But when next she came into contact with Mr Candy, she was shocked.

“Tony was stuck in the house alone with a plan that was insufficient to his needs, which he couldn’t use, and without the resources required to fix that issue,” she said.

His NDIS package remained untouched. Friends were shopping for him.

“It was not good,” he said. “I've always been independent and I just found it really hard."

Without being able to work or meet friends for a chat, he was isolated within four walls and a staircase.

“I started thinking, ‘how is this man communicating with the outside world?’,” Ms Diggins said.

He wasn't, other than his mobile phone. Using money from his package, Ms Diggins sent an IT professional weekly to teach Mr Candy how to use Facebook, send emails and use the internet.

"It's amazing. Before that I was a troglodyte. I had a computer, but I didn't really know what I was doing. At least now I can communicate," he said.

Ms Diggins suggested a psychologist to keep him mentally well, something he says is now a crucial part of his recovery.

However, the question of a lift to free him from the house remains unresolved.

NDIA has never refused, Ms Diggins and Mr Candy say.

“They've actually never said no. Tony hasn't got a letter saying ‘no’. We keep ringing them and writing letters and emails and the response is: ‘We'll look into it; we'll get back to you’," Ms Diggins said.

“They're saying they don't have the correct information, but we have been struggling to find what they need; no-one can tell us.”

Ms Diggins said it would have been cheaper for NDIA to install the lift when first requested in 2017.

“He'd be doing his own shopping, he'd have a (prosthetic) leg, I bet you quids he'd be pushing his own mower around the yard. What's stopping Tony is the ability to leave the house," she said.

The cost of selling up and moving and then home modifications would be more than the lift is worth, according to Ms Diggins. She labels talk of moving him into aged care as “unempathetic”.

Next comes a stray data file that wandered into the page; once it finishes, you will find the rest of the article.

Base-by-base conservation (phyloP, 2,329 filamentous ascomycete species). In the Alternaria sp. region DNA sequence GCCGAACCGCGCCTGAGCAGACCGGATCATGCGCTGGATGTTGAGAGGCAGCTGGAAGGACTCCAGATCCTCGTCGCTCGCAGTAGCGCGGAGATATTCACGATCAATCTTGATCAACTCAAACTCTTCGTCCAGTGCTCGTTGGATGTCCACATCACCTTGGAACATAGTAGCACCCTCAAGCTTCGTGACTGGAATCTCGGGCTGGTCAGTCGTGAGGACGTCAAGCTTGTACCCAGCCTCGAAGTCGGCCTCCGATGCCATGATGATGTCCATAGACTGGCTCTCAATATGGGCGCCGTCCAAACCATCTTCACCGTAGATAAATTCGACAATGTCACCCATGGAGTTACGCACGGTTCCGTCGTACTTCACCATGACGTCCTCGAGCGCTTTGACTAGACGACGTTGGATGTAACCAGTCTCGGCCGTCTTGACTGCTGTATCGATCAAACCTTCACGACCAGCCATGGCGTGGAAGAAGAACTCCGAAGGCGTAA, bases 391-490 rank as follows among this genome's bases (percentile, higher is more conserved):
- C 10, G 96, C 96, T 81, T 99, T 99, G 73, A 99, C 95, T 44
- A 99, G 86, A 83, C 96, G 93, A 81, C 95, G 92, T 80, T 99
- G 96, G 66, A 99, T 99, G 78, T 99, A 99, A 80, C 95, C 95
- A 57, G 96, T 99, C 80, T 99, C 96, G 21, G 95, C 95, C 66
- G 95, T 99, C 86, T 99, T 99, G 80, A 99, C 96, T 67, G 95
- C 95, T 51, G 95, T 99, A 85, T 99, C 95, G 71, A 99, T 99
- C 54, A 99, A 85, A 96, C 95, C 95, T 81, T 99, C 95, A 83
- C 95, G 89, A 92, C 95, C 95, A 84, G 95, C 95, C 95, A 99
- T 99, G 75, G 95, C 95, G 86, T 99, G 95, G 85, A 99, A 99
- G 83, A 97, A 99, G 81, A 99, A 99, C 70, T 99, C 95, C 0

It just makes me want to cry.

Tony Candy, Tuross Head.

"Tony has two letters from his psychologist, who has been coming here for two years, saying it would be detrimental to his mental health if he did not stay in his home,” she said.

“Both of those letters have been lodged with the NDIA." 

Rescue services have told him it would be difficult to get him to safety in an emergency.

Ms Diggins, Mr Candy and the people who love and care for him worry about this and wonder with whom or which body that responsibility sits, should he be injured.

"I had to scream blue murder to get him a personal alarm,” she said.

“They cost $135 a year and it took over 12 months, because they didn't think it was reasonable or necessary.

"If some number cruncher in NDIA sat there and said okay, if we give Tony this lift it's going to cost us $70,000 – his plan could have been $110,000 in that first year and we could have put the lift in, done some modifications, got a wheelchair, got a lift chair, and life would have been good.”

Mr Candy is yet to have his prosthetic leg fitted because he cannot attend appointments in Canberra, and when his plan went in for review earlier this year, it increased to $60,000 per anum. 

“Tony would have had his new leg, so his next year plan would have maybe been (up to) $20,000 and that would have been ongoing for the rest of his life and he would have had his independence,” Ms Diggins said.

When approached for comment an NDIA spokesperson said: “As this matter is being considered by the Administrative Appeals Tribunal (AAT), it would be inappropriate for the NDIA to comment or provide further detail.”

As it is, Mr Candy remains a prisoner in his own home.